This is the simplest, cleanest and easiest-to-understand solution I can come up in one night.
This compares a generate-everything-and-verify approach:
- Permute all possible queen positions for each column.
- Go through each permutation and find a valid one.
Against a simple stack-based search (aka Depth-First-Search) using Backtracking:
- Permute all possible queen position in the current column.
- If we're at a dead end, stop and rewind one step.
- Otherwise, proceed to the next column and retry step 1.
- If we've gone past the last column, check if all queen placements insofar is valid.
There is, however, another way to write this which can make it super-fast, use less memory and can calculate the N-Queens problem at 100x100 scales upwards in a fraction of a second. If I find the time (and inspiration) I just might show you how to do it :) Some key points:
- Store a
long intthat flags row occupation. Since two queens can never be in the same row, we've now reduced this case to an O(1) bitwise check.
- At each column processing, pass an array that lists the row number of queen positions made so far. This can be used to quickly calculate wether or not a position on current column is diagonal to another queen.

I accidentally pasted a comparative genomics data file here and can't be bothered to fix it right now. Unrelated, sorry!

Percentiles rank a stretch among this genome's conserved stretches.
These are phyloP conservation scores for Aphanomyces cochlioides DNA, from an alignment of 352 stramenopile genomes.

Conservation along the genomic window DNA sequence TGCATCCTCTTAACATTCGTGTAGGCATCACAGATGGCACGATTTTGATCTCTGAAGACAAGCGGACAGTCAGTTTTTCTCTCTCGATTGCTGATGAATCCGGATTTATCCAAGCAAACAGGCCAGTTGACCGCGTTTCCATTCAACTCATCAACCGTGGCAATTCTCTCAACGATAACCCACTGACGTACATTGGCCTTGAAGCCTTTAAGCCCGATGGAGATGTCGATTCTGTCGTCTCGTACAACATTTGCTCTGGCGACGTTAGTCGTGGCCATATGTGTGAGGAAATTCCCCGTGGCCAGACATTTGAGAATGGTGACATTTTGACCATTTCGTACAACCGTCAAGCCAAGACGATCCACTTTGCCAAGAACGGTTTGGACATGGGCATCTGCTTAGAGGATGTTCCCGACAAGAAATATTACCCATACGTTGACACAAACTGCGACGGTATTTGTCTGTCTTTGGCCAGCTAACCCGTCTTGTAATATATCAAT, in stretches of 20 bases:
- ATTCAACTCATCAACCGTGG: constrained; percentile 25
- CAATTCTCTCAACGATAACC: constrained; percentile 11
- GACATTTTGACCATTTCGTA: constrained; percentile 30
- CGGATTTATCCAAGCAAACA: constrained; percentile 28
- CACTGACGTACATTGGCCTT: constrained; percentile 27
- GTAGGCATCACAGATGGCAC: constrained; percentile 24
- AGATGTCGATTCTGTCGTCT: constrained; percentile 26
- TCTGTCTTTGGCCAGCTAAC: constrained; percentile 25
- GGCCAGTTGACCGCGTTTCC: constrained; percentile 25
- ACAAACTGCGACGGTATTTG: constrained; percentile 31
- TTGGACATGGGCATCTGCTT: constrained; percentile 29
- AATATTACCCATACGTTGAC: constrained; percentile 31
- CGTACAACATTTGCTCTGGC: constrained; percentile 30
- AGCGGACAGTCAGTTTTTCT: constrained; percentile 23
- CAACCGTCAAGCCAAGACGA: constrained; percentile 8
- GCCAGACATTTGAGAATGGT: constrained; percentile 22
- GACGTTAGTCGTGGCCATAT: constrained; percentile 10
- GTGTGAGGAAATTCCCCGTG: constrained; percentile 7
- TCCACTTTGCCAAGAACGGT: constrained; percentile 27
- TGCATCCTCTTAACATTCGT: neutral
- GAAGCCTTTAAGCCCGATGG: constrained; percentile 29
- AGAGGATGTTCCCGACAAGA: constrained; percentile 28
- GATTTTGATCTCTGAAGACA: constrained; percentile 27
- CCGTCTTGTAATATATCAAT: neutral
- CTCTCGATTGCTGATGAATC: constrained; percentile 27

- Scan forwards when moving from column to column i.e. if we place a queen at row 2 last column, we should start scanning at row 4 onwards.
- Memoize everything that can be memo-ized (turns out there're quite a few places if you really wrote the thing.)
- Forego recursion entirely. It's actually quite easy to use a simple
for-loop for the entire solving algorithm.
How to run:
make profile- to build both implementations and profile them.
make naive- to build naive implementation.
make fast- to build optimized implementation.
make both- to build both implementations.
How to valgrind:
make grind- To grind both implementations.
make fast && valgrind --leak-check=full bin/eq-fast- To grind optimized implementation.
make naive && valgrind --leak-check=full bin/eq-naive- To grind naive implementation.